Later in the week, Maryam attends her therapy session. Her therapist suggests setting limits and saying no to hosting these events in the future or proposing that her sister, Fara, hosts the next time. Maryam agrees, but she struggles because this would mean making a decision for herself and based solely on her own needs. Although this may be considered “healthy” by the dominant culture, it is causing Maryam more stress and, now, added guilt. Maryam may not even feel comfortable sharing these new thoughts with her therapist due to her culture of origin’s boundary for respecting authority (she may potentially view the therapist as the expert and authority). 

Workable boundaries

What do we do, as mental health providers, in the case of Maryam? 

First, we can validate and normalize her emotions. Next, we may pose questions to allow her to further express herself and ponder potential resolutions. In talking with her, we may at some point realize that she is stressed but at the same time happy to see and host her family. There may be no need for behavioral change here; rather, expressing emotions in a safe place and feeling heard by the counselor may be enough for Maryam. Potentially, she may need support identifying her emotions to further express them too. 

If Maryam continues to share concerns about her fatigue level, it may be supportive to suggest what I call a “workable boundary,” with consideration given to her culture and her values. This workable boundary could simply be adjusting the time that everyone comes over so that Maryam has some time to rest first upon arriving home. 

A workable boundary is flexible. It is not rigid like typical boundaries may be perceived or promoted to be. It is similar to a compromise and works to respect the client’s culture of origin and needs. The flexibility may prioritize the client’s culture and empower the client to choose what is workable. 

Straying away from the stringency of a black-and-white approach to boundary setting can be more inclusive. The less we guilt individuals into self-care and self-prioritization, the more we can become aware of their needs, wants, values and cultures. Some individuals in collectivist cultures gain energy, pride, strength and honor when the family is well and happy.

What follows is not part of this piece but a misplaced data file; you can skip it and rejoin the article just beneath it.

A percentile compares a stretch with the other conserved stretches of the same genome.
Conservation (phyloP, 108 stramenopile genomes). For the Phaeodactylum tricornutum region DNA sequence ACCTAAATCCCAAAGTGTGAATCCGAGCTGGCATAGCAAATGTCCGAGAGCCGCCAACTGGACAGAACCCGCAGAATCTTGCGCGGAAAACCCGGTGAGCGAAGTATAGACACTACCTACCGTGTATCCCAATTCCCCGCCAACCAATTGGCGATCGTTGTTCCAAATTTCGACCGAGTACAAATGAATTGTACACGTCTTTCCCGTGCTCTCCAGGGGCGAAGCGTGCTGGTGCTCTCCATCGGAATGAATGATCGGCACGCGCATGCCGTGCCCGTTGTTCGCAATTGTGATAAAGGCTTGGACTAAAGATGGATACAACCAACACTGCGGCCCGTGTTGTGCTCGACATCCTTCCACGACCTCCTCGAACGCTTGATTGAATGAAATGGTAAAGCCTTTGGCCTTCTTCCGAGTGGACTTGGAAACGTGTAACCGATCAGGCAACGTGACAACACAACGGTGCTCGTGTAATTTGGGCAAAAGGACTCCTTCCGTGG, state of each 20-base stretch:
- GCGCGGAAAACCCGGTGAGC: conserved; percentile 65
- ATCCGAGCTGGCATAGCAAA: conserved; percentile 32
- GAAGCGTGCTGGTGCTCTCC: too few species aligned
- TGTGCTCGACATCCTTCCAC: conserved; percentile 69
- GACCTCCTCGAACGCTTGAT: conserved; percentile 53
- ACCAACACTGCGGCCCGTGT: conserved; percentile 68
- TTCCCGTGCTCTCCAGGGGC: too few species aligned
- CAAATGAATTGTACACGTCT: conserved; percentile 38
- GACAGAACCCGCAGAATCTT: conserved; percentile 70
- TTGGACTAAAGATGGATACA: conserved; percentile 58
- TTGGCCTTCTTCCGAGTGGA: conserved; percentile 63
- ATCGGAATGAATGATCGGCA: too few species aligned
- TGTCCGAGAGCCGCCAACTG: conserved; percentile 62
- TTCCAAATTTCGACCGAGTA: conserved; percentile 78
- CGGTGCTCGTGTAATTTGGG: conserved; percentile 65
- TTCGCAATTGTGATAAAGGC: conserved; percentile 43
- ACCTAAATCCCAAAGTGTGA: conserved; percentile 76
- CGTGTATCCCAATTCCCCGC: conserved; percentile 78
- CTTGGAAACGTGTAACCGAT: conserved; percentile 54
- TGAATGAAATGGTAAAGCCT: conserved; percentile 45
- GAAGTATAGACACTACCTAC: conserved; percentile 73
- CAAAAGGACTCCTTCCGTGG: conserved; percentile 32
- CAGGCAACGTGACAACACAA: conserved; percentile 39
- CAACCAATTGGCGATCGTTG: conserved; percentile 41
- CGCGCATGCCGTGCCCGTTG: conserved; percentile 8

Prioritizing client boundaries

The connectivity of emotions, identity and well-being in a collectivist family and culture of origin is complex, requiring respect for exceptional and unique boundaries. Roles and authority may serve a special function in the collectivist family experience. 

For example, in my own personal collectivist family experience, as well as in working as a counselor with college and high school students with collectivist cultural backgrounds, I learned that even the majors we chose for our college experiences originated in our family values and expectations. We honored our families by choosing to become accountants, doctors and engineers, among other professions. We struggled and wanted to quit. Yet many of us continued on this path to a field mostly chosen for us by the influence of our collectivist cultures and families. 

Experts on setting boundaries may advise students who are feeling stressed to follow their own career paths, which would encourage straying from the family norm. Here is an opportunity for us to remember our counselor ethics and to prioritize client values over our own and even over those of the dominant culture here in the United States. We can work to be culturally humble and learn to navigate and negotiate values as clients desire to apply them in their own lives.